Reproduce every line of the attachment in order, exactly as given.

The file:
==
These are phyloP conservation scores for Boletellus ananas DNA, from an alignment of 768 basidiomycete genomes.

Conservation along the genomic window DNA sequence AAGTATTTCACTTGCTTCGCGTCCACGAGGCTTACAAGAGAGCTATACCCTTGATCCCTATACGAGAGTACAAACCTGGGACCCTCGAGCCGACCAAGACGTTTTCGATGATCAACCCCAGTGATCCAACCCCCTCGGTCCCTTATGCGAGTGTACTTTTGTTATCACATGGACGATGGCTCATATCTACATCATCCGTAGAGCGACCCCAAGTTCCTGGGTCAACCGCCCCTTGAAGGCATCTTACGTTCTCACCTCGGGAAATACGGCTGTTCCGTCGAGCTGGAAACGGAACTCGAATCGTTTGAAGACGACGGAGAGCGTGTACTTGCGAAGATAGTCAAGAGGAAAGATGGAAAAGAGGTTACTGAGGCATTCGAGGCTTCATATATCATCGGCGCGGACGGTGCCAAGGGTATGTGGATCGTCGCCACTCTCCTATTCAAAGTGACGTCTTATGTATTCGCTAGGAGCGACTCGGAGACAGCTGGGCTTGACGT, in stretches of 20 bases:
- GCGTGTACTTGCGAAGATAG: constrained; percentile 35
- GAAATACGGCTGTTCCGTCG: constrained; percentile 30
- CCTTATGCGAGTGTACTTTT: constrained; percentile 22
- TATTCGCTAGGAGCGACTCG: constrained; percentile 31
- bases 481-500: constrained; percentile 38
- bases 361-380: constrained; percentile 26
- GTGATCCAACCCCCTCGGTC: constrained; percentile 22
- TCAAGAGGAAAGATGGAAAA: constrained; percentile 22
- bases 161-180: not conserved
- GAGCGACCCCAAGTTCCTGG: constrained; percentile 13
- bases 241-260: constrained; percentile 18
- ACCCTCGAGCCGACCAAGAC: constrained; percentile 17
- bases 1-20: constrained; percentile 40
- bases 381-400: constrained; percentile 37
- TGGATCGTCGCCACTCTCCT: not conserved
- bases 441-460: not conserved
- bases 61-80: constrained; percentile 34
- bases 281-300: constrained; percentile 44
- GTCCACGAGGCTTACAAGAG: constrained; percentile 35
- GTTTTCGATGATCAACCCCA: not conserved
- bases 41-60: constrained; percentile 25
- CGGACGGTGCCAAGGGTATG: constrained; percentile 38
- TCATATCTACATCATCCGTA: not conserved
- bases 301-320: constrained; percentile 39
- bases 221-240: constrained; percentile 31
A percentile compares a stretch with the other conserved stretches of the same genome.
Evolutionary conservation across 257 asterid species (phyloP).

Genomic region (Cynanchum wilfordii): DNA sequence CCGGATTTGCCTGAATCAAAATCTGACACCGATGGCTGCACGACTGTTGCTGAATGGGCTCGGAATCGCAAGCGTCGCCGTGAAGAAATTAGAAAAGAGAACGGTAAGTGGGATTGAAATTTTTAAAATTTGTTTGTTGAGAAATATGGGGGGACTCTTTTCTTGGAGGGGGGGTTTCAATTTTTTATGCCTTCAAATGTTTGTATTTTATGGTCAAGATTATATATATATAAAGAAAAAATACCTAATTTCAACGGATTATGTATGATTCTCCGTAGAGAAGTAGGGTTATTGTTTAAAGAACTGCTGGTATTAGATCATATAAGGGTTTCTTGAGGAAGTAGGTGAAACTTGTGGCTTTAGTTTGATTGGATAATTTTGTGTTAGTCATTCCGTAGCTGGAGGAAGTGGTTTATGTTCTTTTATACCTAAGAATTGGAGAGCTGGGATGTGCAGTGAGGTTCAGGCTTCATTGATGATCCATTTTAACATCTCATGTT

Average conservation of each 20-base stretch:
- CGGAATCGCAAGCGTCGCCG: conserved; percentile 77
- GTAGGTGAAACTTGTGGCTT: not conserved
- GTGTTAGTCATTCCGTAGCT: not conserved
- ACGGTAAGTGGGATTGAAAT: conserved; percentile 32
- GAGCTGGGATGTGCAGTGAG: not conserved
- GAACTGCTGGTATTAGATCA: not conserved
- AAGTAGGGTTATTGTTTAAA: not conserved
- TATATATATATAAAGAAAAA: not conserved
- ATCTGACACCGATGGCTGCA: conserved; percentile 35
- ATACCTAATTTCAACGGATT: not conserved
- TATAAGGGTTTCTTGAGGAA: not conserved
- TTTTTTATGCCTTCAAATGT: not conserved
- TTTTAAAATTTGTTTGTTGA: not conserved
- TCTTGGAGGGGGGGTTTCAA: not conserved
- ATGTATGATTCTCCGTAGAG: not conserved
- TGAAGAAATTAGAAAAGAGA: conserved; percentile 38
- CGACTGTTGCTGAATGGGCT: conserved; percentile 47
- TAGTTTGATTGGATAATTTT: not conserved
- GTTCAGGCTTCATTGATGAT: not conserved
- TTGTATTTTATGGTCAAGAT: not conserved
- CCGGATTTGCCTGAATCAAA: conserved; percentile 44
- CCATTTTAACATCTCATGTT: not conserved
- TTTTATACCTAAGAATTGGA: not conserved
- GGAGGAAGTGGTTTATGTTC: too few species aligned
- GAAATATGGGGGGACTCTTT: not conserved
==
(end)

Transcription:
These are phyloP conservation scores for Boletellus ananas DNA, from an alignment of 768 basidiomycete genomes.

Conservation along the genomic window DNA sequence AAGTATTTCACTTGCTTCGCGTCCACGAGGCTTACAAGAGAGCTATACCCTTGATCCCTATACGAGAGTACAAACCTGGGACCCTCGAGCCGACCAAGACGTTTTCGATGATCAACCCCAGTGATCCAACCCCCTCGGTCCCTTATGCGAGTGTACTTTTGTTATCACATGGACGATGGCTCATATCTACATCATCCGTAGAGCGACCCCAAGTTCCTGGGTCAACCGCCCCTTGAAGGCATCTTACGTTCTCACCTCGGGAAATACGGCTGTTCCGTCGAGCTGGAAACGGAACTCGAATCGTTTGAAGACGACGGAGAGCGTGTACTTGCGAAGATAGTCAAGAGGAAAGATGGAAAAGAGGTTACTGAGGCATTCGAGGCTTCATATATCATCGGCGCGGACGGTGCCAAGGGTATGTGGATCGTCGCCACTCTCCTATTCAAAGTGACGTCTTATGTATTCGCTAGGAGCGACTCGGAGACAGCTGGGCTTGACGT, in stretches of 20 bases:
- GCGTGTACTTGCGAAGATAG: constrained; percentile 35
- GAAATACGGCTGTTCCGTCG: constrained; percentile 30
- CCTTATGCGAGTGTACTTTT: constrained; percentile 22
- TATTCGCTAGGAGCGACTCG: constrained; percentile 31
- bases 481-500: constrained; percentile 38
- bases 361-380: constrained; percentile 26
- GTGATCCAACCCCCTCGGTC: constrained; percentile 22
- TCAAGAGGAAAGATGGAAAA: constrained; percentile 22
- bases 161-180: not conserved
- GAGCGACCCCAAGTTCCTGG: constrained; percentile 13
- bases 241-260: constrained; percentile 18
- ACCCTCGAGCCGACCAAGAC: constrained; percentile 17
- bases 1-20: constrained; percentile 40
- bases 381-400: constrained; percentile 37
- TGGATCGTCGCCACTCTCCT: not conserved
- bases 441-460: not conserved
- bases 61-80: constrained; percentile 34
- bases 281-300: constrained; percentile 44
- GTCCACGAGGCTTACAAGAG: constrained; percentile 35
- GTTTTCGATGATCAACCCCA: not conserved
- bases 41-60: constrained; percentile 25
- CGGACGGTGCCAAGGGTATG: constrained; percentile 38
- TCATATCTACATCATCCGTA: not conserved
- bases 301-320: constrained; percentile 39
- bases 221-240: constrained; percentile 31
A percentile compares a stretch with the other conserved stretches of the same genome.
Evolutionary conservation across 257 asterid species (phyloP).

Genomic region (Cynanchum wilfordii): DNA sequence CCGGATTTGCCTGAATCAAAATCTGACACCGATGGCTGCACGACTGTTGCTGAATGGGCTCGGAATCGCAAGCGTCGCCGTGAAGAAATTAGAAAAGAGAACGGTAAGTGGGATTGAAATTTTTAAAATTTGTTTGTTGAGAAATATGGGGGGACTCTTTTCTTGGAGGGGGGGTTTCAATTTTTTATGCCTTCAAATGTTTGTATTTTATGGTCAAGATTATATATATATAAAGAAAAAATACCTAATTTCAACGGATTATGTATGATTCTCCGTAGAGAAGTAGGGTTATTGTTTAAAGAACTGCTGGTATTAGATCATATAAGGGTTTCTTGAGGAAGTAGGTGAAACTTGTGGCTTTAGTTTGATTGGATAATTTTGTGTTAGTCATTCCGTAGCTGGAGGAAGTGGTTTATGTTCTTTTATACCTAAGAATTGGAGAGCTGGGATGTGCAGTGAGGTTCAGGCTTCATTGATGATCCATTTTAACATCTCATGTT

Average conservation of each 20-base stretch:
- CGGAATCGCAAGCGTCGCCG: conserved; percentile 77
- GTAGGTGAAACTTGTGGCTT: not conserved
- GTGTTAGTCATTCCGTAGCT: not conserved
- ACGGTAAGTGGGATTGAAAT: conserved; percentile 32
- GAGCTGGGATGTGCAGTGAG: not conserved
- GAACTGCTGGTATTAGATCA: not conserved
- AAGTAGGGTTATTGTTTAAA: not conserved
- TATATATATATAAAGAAAAA: not conserved
- ATCTGACACCGATGGCTGCA: conserved; percentile 35
- ATACCTAATTTCAACGGATT: not conserved
- TATAAGGGTTTCTTGAGGAA: not conserved
- TTTTTTATGCCTTCAAATGT: not conserved
- TTTTAAAATTTGTTTGTTGA: not conserved
- TCTTGGAGGGGGGGTTTCAA: not conserved
- ATGTATGATTCTCCGTAGAG: not conserved
- TGAAGAAATTAGAAAAGAGA: conserved; percentile 38
- CGACTGTTGCTGAATGGGCT: conserved; percentile 47
- TAGTTTGATTGGATAATTTT: not conserved
- GTTCAGGCTTCATTGATGAT: not conserved
- TTGTATTTTATGGTCAAGAT: not conserved
- CCGGATTTGCCTGAATCAAA: conserved; percentile 44
- CCATTTTAACATCTCATGTT: not conserved
- TTTTATACCTAAGAATTGGA: not conserved
- GGAGGAAGTGGTTTATGTTC: too few species aligned
- GAAATATGGGGGGACTCTTT: not conserved